In the 12 years just past I have had the great good fortune to visit India and see it take a giant step from single life insurer to multiple insurers and of course the ever present reinsurers. The change was meteoric with a stampede to get licensed, get staff, get product and get sales (not necessarily in that order as sales most likely raced far ahead of trained and qualified staff). With a lack of sufficient numbers of local experts, India imported the experts from other countries but with that importation of ideas and expertise came the baggage of past failures and lessons failed especially in communication. My first visits after the expansion to many insurers had me asking the questions of underwriters “Does your company train you in communications and dealing with agents?” The answer was an emphatic no! I was not surprised because none of these companies’ foreign partners practiced communication skills in their own markets. “Does your company train the agent on how to “sell” a case to the underwriter with detailed and forthright information both medical and financial?” Again the emphatic no since that skill in the overseas markets has all but disappeared. It seems bad habits are as easy to import as good habits.

With sales piling up on desks and there being no shortage of willing salespeople eager to hit the streets in soliciting overdrive, why waste time training them and underwriters to build strong relations through communication? Even the actuarial talent hardly knew underwriters existed and three “straw polls” done four years ago in Indian insurers showed no actuary admitted they had ever taken the time to communicate with underwriters on product pricing and margins. The underwriter was left to guess where and when to shave a table or two of rating. Thus I saw a failure to communicate both in the field relations and in the head office relations. How can an underwriter expect to do their job of categorizing risks without knowing the pricing foundation of those rate classes? We will worry about that when sales flatten and time permits. As an outsider sales will not flatten for years and years and thus the chasm will grow wider between the underwriter and the field agent plus the pricing actuary as they restructure prices to accommodate non-smokers and the super healthy (preferreds and super preferreds).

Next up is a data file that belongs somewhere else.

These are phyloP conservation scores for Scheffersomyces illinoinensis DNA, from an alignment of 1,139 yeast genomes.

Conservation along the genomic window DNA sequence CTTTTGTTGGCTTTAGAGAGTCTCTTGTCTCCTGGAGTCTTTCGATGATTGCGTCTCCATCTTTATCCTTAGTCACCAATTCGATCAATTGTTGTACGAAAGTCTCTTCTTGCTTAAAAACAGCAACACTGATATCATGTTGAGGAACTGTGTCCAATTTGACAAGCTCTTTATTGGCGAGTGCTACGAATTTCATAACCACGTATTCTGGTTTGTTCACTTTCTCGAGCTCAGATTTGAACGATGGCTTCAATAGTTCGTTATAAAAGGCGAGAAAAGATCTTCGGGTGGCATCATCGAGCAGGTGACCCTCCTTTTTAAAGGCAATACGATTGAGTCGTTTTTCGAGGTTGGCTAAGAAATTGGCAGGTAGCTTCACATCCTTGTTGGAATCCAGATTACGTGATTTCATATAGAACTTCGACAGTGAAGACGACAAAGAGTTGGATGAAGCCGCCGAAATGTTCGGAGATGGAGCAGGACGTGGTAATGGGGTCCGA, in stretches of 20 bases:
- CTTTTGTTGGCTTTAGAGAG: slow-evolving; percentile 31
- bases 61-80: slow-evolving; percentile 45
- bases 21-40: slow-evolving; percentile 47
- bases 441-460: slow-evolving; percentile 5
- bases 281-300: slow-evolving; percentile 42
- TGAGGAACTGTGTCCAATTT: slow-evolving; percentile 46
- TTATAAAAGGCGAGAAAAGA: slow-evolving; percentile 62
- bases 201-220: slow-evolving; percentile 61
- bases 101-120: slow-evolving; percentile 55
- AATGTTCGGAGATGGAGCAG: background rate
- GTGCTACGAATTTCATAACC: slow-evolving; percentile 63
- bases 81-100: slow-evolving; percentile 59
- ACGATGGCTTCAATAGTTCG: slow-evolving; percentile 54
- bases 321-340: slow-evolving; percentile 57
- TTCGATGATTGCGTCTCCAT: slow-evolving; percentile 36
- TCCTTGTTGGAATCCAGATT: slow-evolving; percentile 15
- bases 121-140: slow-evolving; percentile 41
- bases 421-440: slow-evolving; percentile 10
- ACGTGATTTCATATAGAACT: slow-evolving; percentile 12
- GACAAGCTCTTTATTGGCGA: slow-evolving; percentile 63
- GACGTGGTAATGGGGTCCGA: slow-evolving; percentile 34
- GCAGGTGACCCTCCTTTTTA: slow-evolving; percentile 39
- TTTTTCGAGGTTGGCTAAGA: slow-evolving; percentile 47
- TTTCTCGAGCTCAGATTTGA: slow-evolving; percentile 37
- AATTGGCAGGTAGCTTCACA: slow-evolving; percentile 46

I was naïve in thinking India would be different and fundamental insurance education, both in technical knowledge and sales competency, would be different in India. You have thus far emulated the foreign practices of focusing on new sales, which is great as I am a believer in growing fast and furious, and foregoing building both internal and external communication avenues that negate lost sales and argumentative discourse between agent and underwriter. Perhaps unlike other insurance markets the effort will be expended sooner rather than later to bring sales and risk selection onto the same page as partners in growth and profit. The Indian market is tremendous in reality and potential and I reiterate that having seen the changes over just a decade I wish I could experience more of that exposure since growth is far more fun and rewarding than the contracting industry of North America. In the interim I have to be satisfied with the rare visit to a vibrant market that will be in many ways unique but in others will carry the same baggage as the rest of the insurance world.

Ross A. Morton, FLMI

Reassurer Advisor Mentor